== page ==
Is Bad News for LiveJournal Bad News for the DMCA Safe Harbors? (Post 1 of 3)

The Ninth Circuit has decided Mavrix Photographs v. LiveJournal, and the outcome is in every respect bad news for LiveJournal. In some respects, it’s also bad for the safe harbors themselves, as I’ll explain below and in subsequent posts. The district court in the case granted summary judgment for LiveJournal on grounds that there were no material factual disputes concerning LiveJournal’s eligibility for safe harbor under Section 512(c) of the DMCA. Mavrix alleged that LiveJournal infringed copyrights in its watermarked photographs. Users submitted the photos to LiveJournal along with celebrity gossip news items, and the site's moderators posted them following a fairly intensive screening process (including screening for copyright infringement). There was no question in the case that LiveJournal complied with the DMCA’s notice and takedown requirements when it received notices from right holders. However, Mavrix did not send notices for any of the photos in suit. LiveJournal removed the photos when Mavrix filed its complaint.

Depending on how you count, there were six issues on appeal, all related to LiveJournal’s safe-harbor eligibility: (1) whether LiveJournal’s unpaid moderators were its agents, so that any knowledge they may have had of specific infringements could be attributed to LiveJournal; (2) whether the allegedly infringing photos appeared on LiveJournal’s website “at the direction of users” (vs. on LiveJournal’s own initiative), which is a requirement for safe harbor under Section 512(c); (3) whether, in the absence of takedown notices, LiveJournal had actual or red flag knowledge that the photos were infringing; (4) whether LiveJournal had the right and ability to control the infringements, as evidenced by the required “something more” than the right to remove or block access to infringing material; (5) whether Mavrix financially benefited from infringements that it had the right and ability to control; and, finally, (6) whether the district court erred in denying Mavrix’s motion to compel production of the identity of the moderators who screened the posts at issue in the case.

This case is important to the growing body of DMCA case law for the large number of discrete issues it addresses relating to the application and scope of the safe harbors. I’ll focus on issue (2) in this post and on issues (3) and (4) in two subsequent posts. These three issues are the ones that I believe will be most relevant in future cases. I’ll say in passing that I think the court’s analysis of agency—issue (1)—is correct. As the court describes LiveJournal’s operations, the platform’s moderators play a significant enough role in its curation process, and LiveJournal’s relationship to its moderators is sufficiently “thick,” to justify further inquiry on that issue. With respect to the court’s vacatur of the district court’s denial of the motion to compel—issue (6)—I think the court has gotten that right, too. If (but only if) the moderators are found on remand to be LiveJournal’s agents, discovering what they subjectively knew about the alleged infringements will be necessary to determine LiveJournal’s knowledge or lack thereof. If the moderators who screened the posts containing Mavrix’s photos are LiveJournal’s agents, I don’t see how LiveJournal's knowledge could be determined without their testimony.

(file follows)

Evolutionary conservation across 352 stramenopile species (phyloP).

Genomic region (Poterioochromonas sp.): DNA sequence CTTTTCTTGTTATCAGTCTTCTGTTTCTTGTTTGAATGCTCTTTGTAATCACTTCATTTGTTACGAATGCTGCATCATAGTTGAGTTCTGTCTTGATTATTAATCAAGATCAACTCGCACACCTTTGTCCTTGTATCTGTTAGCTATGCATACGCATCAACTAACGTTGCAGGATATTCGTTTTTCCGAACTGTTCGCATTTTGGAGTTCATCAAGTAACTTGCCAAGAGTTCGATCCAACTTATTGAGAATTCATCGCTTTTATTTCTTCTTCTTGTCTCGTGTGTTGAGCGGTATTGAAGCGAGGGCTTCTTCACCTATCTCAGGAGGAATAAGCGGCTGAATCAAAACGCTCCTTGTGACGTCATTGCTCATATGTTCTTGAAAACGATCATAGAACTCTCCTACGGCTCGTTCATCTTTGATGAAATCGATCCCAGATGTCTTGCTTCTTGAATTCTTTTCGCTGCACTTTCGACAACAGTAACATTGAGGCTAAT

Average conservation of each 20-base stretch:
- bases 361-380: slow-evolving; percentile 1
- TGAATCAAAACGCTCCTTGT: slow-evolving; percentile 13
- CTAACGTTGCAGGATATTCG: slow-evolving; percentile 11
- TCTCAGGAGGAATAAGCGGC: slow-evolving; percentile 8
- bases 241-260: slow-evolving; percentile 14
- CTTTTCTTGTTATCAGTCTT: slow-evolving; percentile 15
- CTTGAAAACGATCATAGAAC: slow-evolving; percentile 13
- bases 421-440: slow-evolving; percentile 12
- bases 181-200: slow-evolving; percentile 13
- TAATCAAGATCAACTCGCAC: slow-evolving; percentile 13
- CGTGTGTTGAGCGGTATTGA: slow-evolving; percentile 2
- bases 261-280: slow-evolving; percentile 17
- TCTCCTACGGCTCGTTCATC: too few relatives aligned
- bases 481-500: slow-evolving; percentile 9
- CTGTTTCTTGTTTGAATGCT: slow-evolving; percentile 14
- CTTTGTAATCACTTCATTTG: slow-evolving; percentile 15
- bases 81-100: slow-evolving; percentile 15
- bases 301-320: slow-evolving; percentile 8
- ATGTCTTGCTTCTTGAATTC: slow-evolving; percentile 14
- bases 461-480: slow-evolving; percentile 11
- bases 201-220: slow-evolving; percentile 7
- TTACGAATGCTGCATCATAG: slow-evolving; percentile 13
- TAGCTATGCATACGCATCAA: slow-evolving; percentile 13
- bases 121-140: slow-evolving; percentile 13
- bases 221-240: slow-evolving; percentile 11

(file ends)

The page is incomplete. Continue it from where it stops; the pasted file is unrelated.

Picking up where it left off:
Issue 2: Were the posts “at the direction" of users?

The court begins its discussion of this issue with an incorrect description of the different activities covered by the different safe harbors. It then goes on to misapply its own precedent—UMG Recordings v. Shelter Capital Partners. This part of the opinion is highly problematic, and it’s a good candidate for rehearing en banc considering how it might reverberate in future cases. The court’s reasoning on this issue undermines the safe harbors for all sites that use moderators to screen and curate user-submitted content before posting it, including the world’s largest platforms—Facebook, Twitter, and YouTube. Such curation is precisely what Congress encouraged when it enacted Section 230 of the Communications Decency Act. In this era of rampant online harassment, “fake news,” and revenge porn, it seems especially misguided for a court to interpret the DMCA in a way that could discourage human moderation of user-submitted content.